The Celestial Globe by Marie Rutkoski
The Celestial Globe is the second book in Marie Rutkoski’s Kronos Chronicles, following last year’s Cabinet of Wonders, which was a wonderful start with strong characterization, a creative mix of 16th century history and folk tales in service of a compelling plot, and a wonderful sense of both light and grim whimsy. The Celestial Globe isn’t as strong, but it’s a rewarding read in its own right and more than fulfills the purpose of a second book: convincing the reader to stay with the series.
The young girl Petra is back as the central character, along with her several compatriots: a mechanical spider named Astrophil, a young Roma named Neel whose magical gift is “ghost fingers” that invisibly extend his reach, and her long-time best friend Tomik, whose skill involves glass. Also reappearing is the villainous Rudolpho, Prince of Bohemia (who had Petra’s father’s eyes removed in book one) and the much more gray English spy and magician John Dee.
The precipitating event is an attack by Prince Rudolpho’s “Gray Men” on Petra’s home. Saved by Dee via a “Loophole” in space, Petra ends up a semi-prisoner in his London home while he tries to learn just what her magical abilities are while also teaching her how to use/hone them. In due time, Petra finds herself caught up in an investigation into the murders of two of Queen Elizabeth’s most prominent counselors.
Meanwhile, Tomik, in attempting to follow Petra, accidentally walks through the Loophole and ends up captured by Neel, who is sailing with a ship of Roma pirates seeking the title object: The Celestial Globe, which in concert with its twin will allow anyone to find and travel at will through any of a number of Loopholes around the world. Eventually, of course, the characters’ paths will intertwine, but not before all learn more about themselves and the world they move in.
The Celestial Globe shares the same strong characterization from Cabinet of Wonders. Petra, especially, is a fully-fleshed independent young girl whom we enjoy watching mature into an equally independent but somewhat wiser young woman, a process occasioned by the rough tutelage of Dee and the warmer mentorship of Astrophil, along with the grim events that surround and shape her. Astrophil is also sharply drawn, despite being a mechanical spider; while Dee, due to the mystery that surrounds him — his abilities and his motivations — is cloudier but no less compelling a character. Neel and Tomik pale a bit in comparison, mostly because their character development is more predictable and because their storyline is much more plot-centric.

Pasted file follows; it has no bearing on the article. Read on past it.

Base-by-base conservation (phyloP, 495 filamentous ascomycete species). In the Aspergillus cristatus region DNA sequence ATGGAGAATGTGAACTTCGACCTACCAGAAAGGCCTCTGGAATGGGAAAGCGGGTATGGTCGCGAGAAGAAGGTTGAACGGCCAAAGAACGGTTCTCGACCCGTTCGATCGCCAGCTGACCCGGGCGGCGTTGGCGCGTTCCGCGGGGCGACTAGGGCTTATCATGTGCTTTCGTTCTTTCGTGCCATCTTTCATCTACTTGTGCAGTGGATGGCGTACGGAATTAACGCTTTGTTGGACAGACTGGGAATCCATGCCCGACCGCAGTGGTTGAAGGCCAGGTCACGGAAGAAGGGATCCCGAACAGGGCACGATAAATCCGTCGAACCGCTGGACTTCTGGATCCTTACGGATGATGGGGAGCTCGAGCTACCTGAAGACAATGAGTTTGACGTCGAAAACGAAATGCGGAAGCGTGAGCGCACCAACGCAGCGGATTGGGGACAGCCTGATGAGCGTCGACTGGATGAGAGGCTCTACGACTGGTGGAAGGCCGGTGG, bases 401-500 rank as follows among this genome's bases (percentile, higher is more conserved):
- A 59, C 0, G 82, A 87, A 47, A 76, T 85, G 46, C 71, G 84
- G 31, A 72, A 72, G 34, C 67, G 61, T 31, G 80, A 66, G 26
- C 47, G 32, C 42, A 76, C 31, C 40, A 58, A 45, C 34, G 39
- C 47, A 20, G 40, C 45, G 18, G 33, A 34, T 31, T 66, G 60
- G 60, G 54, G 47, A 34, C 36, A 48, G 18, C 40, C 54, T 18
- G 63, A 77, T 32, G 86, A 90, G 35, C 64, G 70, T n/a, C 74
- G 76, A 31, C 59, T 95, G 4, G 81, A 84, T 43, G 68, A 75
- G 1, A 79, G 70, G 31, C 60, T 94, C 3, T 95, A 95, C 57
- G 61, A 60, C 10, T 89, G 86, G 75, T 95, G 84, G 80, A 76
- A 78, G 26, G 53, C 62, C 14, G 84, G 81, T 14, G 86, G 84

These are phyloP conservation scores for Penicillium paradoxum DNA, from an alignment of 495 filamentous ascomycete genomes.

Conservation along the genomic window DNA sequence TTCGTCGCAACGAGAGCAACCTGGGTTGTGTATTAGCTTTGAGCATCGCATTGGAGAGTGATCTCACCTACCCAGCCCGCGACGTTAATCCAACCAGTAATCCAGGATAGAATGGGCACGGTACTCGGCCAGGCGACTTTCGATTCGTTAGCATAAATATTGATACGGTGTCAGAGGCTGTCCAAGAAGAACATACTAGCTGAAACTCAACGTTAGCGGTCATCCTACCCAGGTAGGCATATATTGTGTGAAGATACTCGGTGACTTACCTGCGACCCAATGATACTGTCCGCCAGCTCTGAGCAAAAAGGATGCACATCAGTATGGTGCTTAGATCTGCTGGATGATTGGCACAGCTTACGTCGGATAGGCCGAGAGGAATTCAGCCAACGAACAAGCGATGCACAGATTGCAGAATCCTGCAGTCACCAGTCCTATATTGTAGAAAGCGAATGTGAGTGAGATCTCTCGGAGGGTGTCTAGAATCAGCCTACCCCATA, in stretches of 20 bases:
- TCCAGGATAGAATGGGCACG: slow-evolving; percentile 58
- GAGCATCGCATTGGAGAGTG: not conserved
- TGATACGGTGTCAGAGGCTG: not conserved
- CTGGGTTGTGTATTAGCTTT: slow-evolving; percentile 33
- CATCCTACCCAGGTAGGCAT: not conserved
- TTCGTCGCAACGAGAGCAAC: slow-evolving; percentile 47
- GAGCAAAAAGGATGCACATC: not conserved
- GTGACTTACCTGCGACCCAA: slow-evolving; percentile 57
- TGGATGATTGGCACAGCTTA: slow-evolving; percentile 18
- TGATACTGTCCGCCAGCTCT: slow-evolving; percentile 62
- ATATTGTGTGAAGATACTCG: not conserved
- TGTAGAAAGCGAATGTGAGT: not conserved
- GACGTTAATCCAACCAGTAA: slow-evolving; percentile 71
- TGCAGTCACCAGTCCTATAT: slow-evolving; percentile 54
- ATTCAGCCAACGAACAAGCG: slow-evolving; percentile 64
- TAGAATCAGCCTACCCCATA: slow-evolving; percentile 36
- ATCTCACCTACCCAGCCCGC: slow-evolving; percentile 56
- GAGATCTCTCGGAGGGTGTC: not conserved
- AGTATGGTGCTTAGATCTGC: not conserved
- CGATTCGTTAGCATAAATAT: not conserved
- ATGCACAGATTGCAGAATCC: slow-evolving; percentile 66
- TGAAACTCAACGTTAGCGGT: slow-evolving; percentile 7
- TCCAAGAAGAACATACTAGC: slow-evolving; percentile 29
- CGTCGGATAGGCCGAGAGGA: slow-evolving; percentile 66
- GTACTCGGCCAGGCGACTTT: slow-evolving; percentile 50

The plot itself is solid: Neel and Tomik’s quest for the Celestial Globe and their attempts to evade those who want it for more inimical ends is, like the progression of their relationship, a bit predictable and plain. Petra’s story is more interesting, more compelling in its development of her character, the complexity of her relationships (with Dee, with Dee’s daughters, with Kit — her current fencing tutor and former spy) and in the development of the murder mystery, which also involves both English and global politics. There’s no doubt the plot lacks the suspense and inventiveness of Cabinet of Wonders, but the expansion into the grander repercussions (Tomik, for instance, immediately recognizes the danger of the Globes/Loopholes as a weapon in the hands of an aggressive ruler) somewhat makes up for the lesser personal suspense, if not the smaller sense of wonder.
The history is deftly handled and not simply woven into the storyline but essential to it, with the introduction of famous historical figures who show up with none of that sense of forced “cameo-like” appearances one sees in lesser historical fiction (whether children’s or adults’).
While I can’t say I enjoyed the more straightforward The Celestial Globe as much as I did the sheer inventiveness of Cabinet of Wonders, it still was an enjoyable read and more than did its job of keeping the reader eager to see what happens next. Recommended.
The Kronos Chronicles — (2008-2011) Ages 9-12. Publisher: Petra Kronos has a simple, happy life. But it’s never been ordinary. She has a pet tin spider named Astrophil who likes to hide in her snarled hair and give her advice. Her best friend can trap lightning inside a glass sphere. Petra also has a father in faraway Prague who is able to move metal with his mind. He has been commissioned by the prince of Bohemia to build the world’s finest astronomical clock. Petra’s life is forever changed when, one day, her father returns home — blind. The prince has stolen his eyes, enchanted them, and now wears them. But why? Petra doesn’t know, but she knows this: she will go to Prague, sneak into Salamander Castle, and steal her father’s eyes back. Joining forces with Neel, whose fingers extend into invisible ghosts that pick locks and pockets, Petra finds that many people in the castle are not what they seem, and that her father’s clock has powers capable of destroying their world. This startling debut novel, about the risks we take to protect those we love, brims with magic, political intrigue, and heroism.
Yep, which is why I'm willing to give a sequel a shot
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